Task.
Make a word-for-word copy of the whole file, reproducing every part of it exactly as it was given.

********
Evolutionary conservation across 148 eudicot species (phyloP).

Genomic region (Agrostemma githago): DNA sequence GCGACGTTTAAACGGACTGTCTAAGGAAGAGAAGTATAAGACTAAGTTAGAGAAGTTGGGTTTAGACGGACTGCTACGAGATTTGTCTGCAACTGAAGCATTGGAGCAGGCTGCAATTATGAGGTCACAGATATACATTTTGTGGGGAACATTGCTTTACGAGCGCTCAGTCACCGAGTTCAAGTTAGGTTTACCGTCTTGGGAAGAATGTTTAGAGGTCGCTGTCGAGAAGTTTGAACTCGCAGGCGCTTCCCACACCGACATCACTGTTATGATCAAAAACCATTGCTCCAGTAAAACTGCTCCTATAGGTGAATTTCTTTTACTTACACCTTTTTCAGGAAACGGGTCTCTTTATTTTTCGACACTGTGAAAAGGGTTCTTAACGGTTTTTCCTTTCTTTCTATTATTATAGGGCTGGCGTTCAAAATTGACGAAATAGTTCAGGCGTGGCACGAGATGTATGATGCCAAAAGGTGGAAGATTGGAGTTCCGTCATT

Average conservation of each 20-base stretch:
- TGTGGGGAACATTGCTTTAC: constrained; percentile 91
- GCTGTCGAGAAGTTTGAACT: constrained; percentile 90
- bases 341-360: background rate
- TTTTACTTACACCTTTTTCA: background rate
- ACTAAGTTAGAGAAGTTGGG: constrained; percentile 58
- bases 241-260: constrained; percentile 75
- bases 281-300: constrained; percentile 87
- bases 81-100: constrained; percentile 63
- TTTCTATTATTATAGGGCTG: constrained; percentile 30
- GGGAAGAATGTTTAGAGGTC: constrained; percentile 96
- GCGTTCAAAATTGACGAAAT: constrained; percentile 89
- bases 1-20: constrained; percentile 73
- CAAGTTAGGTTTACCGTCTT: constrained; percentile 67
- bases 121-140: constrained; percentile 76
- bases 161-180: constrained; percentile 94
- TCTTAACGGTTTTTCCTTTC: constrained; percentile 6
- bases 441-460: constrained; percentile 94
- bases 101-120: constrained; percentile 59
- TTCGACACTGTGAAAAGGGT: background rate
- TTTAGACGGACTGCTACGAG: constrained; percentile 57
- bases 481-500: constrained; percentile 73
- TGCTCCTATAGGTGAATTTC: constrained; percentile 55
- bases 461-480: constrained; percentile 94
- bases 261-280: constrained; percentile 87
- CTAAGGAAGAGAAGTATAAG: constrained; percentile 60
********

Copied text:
Evolutionary conservation across 148 eudicot species (phyloP).

Genomic region (Agrostemma githago): DNA sequence GCGACGTTTAAACGGACTGTCTAAGGAAGAGAAGTATAAGACTAAGTTAGAGAAGTTGGGTTTAGACGGACTGCTACGAGATTTGTCTGCAACTGAAGCATTGGAGCAGGCTGCAATTATGAGGTCACAGATATACATTTTGTGGGGAACATTGCTTTACGAGCGCTCAGTCACCGAGTTCAAGTTAGGTTTACCGTCTTGGGAAGAATGTTTAGAGGTCGCTGTCGAGAAGTTTGAACTCGCAGGCGCTTCCCACACCGACATCACTGTTATGATCAAAAACCATTGCTCCAGTAAAACTGCTCCTATAGGTGAATTTCTTTTACTTACACCTTTTTCAGGAAACGGGTCTCTTTATTTTTCGACACTGTGAAAAGGGTTCTTAACGGTTTTTCCTTTCTTTCTATTATTATAGGGCTGGCGTTCAAAATTGACGAAATAGTTCAGGCGTGGCACGAGATGTATGATGCCAAAAGGTGGAAGATTGGAGTTCCGTCATT

Average conservation of each 20-base stretch:
- TGTGGGGAACATTGCTTTAC: constrained; percentile 91
- GCTGTCGAGAAGTTTGAACT: constrained; percentile 90
- bases 341-360: background rate
- TTTTACTTACACCTTTTTCA: background rate
- ACTAAGTTAGAGAAGTTGGG: constrained; percentile 58
- bases 241-260: constrained; percentile 75
- bases 281-300: constrained; percentile 87
- bases 81-100: constrained; percentile 63
- TTTCTATTATTATAGGGCTG: constrained; percentile 30
- GGGAAGAATGTTTAGAGGTC: constrained; percentile 96
- GCGTTCAAAATTGACGAAAT: constrained; percentile 89
- bases 1-20: constrained; percentile 73
- CAAGTTAGGTTTACCGTCTT: constrained; percentile 67
- bases 121-140: constrained; percentile 76
- bases 161-180: constrained; percentile 94
- TCTTAACGGTTTTTCCTTTC: constrained; percentile 6
- bases 441-460: constrained; percentile 94
- bases 101-120: constrained; percentile 59
- TTCGACACTGTGAAAAGGGT: background rate
- TTTAGACGGACTGCTACGAG: constrained; percentile 57
- bases 481-500: constrained; percentile 73
- TGCTCCTATAGGTGAATTTC: constrained; percentile 55
- bases 461-480: constrained; percentile 94
- bases 261-280: constrained; percentile 87
- CTAAGGAAGAGAAGTATAAG: constrained; percentile 60